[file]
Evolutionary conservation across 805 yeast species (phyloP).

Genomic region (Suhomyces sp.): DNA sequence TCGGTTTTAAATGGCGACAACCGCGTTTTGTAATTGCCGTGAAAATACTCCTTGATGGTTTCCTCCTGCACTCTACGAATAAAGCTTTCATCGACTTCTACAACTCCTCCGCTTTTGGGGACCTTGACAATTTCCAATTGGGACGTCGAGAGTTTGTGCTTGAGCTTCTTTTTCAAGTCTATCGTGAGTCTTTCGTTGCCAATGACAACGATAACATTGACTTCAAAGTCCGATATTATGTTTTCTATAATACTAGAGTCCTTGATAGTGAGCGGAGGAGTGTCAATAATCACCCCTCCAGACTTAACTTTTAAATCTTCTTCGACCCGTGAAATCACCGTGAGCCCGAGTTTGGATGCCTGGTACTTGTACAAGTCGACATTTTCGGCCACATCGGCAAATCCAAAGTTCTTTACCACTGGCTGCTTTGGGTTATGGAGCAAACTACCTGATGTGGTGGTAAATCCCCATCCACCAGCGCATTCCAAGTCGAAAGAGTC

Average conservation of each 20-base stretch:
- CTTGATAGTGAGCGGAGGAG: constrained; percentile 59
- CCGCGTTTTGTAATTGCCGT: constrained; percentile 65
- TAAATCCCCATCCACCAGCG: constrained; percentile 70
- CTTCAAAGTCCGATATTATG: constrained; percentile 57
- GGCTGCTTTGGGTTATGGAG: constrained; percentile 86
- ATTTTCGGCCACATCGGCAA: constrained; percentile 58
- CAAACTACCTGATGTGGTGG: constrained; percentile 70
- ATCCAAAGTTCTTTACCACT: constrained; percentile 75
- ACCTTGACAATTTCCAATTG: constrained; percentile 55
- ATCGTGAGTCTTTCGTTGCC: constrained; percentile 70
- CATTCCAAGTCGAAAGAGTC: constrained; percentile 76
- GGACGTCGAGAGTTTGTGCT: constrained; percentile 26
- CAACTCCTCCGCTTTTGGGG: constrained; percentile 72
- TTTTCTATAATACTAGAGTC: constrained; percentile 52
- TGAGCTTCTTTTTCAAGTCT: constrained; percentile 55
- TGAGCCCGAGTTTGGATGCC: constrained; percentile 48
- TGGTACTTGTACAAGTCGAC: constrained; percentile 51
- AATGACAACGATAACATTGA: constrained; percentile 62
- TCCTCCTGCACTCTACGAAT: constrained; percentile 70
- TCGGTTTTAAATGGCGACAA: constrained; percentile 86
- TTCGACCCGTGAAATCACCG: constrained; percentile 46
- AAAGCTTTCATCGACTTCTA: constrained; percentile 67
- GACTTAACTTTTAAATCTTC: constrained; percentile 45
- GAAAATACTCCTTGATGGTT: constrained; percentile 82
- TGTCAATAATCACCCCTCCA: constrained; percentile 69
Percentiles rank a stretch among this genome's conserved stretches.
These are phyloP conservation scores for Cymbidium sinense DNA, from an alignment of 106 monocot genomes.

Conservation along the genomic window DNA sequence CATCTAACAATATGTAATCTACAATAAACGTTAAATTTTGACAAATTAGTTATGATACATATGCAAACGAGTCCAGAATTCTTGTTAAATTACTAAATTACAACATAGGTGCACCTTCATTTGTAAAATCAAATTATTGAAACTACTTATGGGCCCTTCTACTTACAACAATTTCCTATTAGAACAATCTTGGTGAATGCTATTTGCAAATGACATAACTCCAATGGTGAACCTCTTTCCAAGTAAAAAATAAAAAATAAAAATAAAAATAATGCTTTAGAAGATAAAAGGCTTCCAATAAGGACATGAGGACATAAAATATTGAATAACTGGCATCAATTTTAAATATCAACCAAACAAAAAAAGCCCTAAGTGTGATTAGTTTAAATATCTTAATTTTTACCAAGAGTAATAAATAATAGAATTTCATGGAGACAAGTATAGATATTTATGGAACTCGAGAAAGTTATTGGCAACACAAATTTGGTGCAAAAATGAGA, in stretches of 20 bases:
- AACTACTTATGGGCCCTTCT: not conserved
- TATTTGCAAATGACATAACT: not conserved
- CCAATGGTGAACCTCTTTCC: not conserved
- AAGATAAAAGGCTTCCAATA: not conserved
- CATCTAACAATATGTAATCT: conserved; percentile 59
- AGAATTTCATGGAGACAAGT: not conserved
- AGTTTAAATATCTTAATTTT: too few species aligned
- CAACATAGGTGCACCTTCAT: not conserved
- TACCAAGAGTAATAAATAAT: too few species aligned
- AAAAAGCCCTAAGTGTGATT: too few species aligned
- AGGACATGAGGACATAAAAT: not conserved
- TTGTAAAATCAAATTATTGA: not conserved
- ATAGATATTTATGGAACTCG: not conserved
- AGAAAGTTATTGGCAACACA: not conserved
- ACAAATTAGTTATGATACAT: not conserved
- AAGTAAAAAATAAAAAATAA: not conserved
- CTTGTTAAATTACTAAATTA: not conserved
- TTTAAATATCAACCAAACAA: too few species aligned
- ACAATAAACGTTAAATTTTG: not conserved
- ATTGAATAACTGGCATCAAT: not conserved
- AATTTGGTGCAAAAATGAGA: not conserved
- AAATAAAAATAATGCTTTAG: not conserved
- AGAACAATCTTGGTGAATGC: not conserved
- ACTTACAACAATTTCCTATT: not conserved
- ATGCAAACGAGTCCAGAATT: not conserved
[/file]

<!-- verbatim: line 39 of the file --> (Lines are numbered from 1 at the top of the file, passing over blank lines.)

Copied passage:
- CAACATAGGTGCACCTTCAT: not conserved